396. The Natural History of Colonization with Methicillin-Resistant Staphylococcus Aureus (MRSA) and Vancomycin-Resistant Enterococcus (VRE): A Systematic Review
Session: Poster Abstract Session: MRSA, MSSA, Enterococci
Thursday, October 3, 2013
Room: The Moscone Center: Poster Hall C

Background: No published systematic reviews have assessed the natural history of colonization with methicillin-resistant Staphylococcus aureus (MRSA) or vancomycin-resistant enterococcus (VRE). Time to clearance of colonization has important implications for patient care and infection control policy.

Methods: We performed parallel searches in OVID Medline for studies that reported the time to documented clearance of MRSA and VRE colonization in the absence of treatment, published between January 1990 and July 2012.

Results: For MRSA, we screened 982 articles, identified 16 eligible studies (13 observational studies and 3 randomized controlled trials), for a total of 1,804 non-duplicated subjects. For VRE, we screened 284 articles, identified 13 eligible studies (12 observational studies and 1 randomized controlled trial), for a total of 1,936 non-duplicated subjects. Studies reported varying definitions of clearance of colonization; no study reported time of initial colonization. Studies varied in the frequency of sampling and follow-up period. The reported median duration of follow-up was 38 weeks for MRSA and 25 weeks for VRE. Based on pooled analyses, the median time to clearance was 88 weeks for MRSA-colonized patients (Fig 1A) and 26 weeks for VRE-colonized patients (Fig 1B). In a secondary analysis, clearance rates for MRSA and VRE were compared by restricting duration of follow-up for the MRSA studies to the maximum observed time point for VRE studies (43 weeks). With this restriction, the model-fitted median time to documented clearance for MRSA would occur at 41 weeks after documented colonization, demonstrating the sensitivity of the pooled estimate to length of study follow up.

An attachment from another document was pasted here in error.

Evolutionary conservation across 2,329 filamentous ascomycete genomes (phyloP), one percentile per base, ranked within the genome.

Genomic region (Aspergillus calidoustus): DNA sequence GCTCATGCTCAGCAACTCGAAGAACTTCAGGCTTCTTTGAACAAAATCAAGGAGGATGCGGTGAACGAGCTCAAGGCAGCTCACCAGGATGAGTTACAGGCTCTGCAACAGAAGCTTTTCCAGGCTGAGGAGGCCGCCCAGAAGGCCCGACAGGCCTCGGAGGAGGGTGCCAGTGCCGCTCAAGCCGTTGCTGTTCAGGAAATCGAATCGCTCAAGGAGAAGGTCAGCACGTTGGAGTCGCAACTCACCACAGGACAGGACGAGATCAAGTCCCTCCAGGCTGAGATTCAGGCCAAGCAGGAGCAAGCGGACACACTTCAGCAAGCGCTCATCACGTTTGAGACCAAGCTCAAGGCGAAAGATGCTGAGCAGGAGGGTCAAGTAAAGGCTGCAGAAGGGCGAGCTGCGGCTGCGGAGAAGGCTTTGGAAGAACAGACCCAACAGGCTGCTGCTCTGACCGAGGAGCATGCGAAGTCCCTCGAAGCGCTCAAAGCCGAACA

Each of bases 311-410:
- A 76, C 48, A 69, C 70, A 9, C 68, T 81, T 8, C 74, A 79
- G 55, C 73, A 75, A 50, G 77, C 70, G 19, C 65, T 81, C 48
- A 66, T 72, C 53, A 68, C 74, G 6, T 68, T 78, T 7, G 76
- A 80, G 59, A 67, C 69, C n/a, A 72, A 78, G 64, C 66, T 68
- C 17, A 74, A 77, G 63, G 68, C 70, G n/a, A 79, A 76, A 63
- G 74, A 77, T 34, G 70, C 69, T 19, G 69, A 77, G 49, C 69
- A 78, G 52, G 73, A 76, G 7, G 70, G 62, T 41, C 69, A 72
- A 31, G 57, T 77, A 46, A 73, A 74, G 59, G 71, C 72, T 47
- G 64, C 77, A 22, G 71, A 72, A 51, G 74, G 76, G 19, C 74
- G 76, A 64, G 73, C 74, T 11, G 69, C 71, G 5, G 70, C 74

Conclusion: Few available studies report the natural history of MRSA and VRE colonization. Those included in this review suggest an increase in documented clearance over time, a result which is sensitive to the duration of follow up. Lack of a consistent definition of clearance, uncertainty regarding the time of initial colonization, variation in frequency of sampling for persistent colonization, and variation in duration of follow up are limitations of the existing published literature.

Erica S. Shenoy, MD, PhD, Department of Medicine, Massachusetts General Hospital, Boston, MA; Medicine, Harvard Medical School, Boston, MA; Infection Control Unit, Massachusetts General Hospital, Boston, MA, Molly Paras, MD, Medicine, Massachusetts General Hospital, Boston, MA, Farzad Noubary, PhD, The Institute for Clinical Research and Health Policy Studies, Tufts Medical Center, Boston, MA, Rochelle Walensky, MD, MPH, FIDSA, General Medicine Division, Massachusetts General Hospital, Boston, MA and David Hooper, MD, Massachusetts General Hospital, Boston, MA

Disclosures:

E. S. Shenoy, None

M. Paras, None

F. Noubary, None

R. Walensky, None

D. Hooper, None

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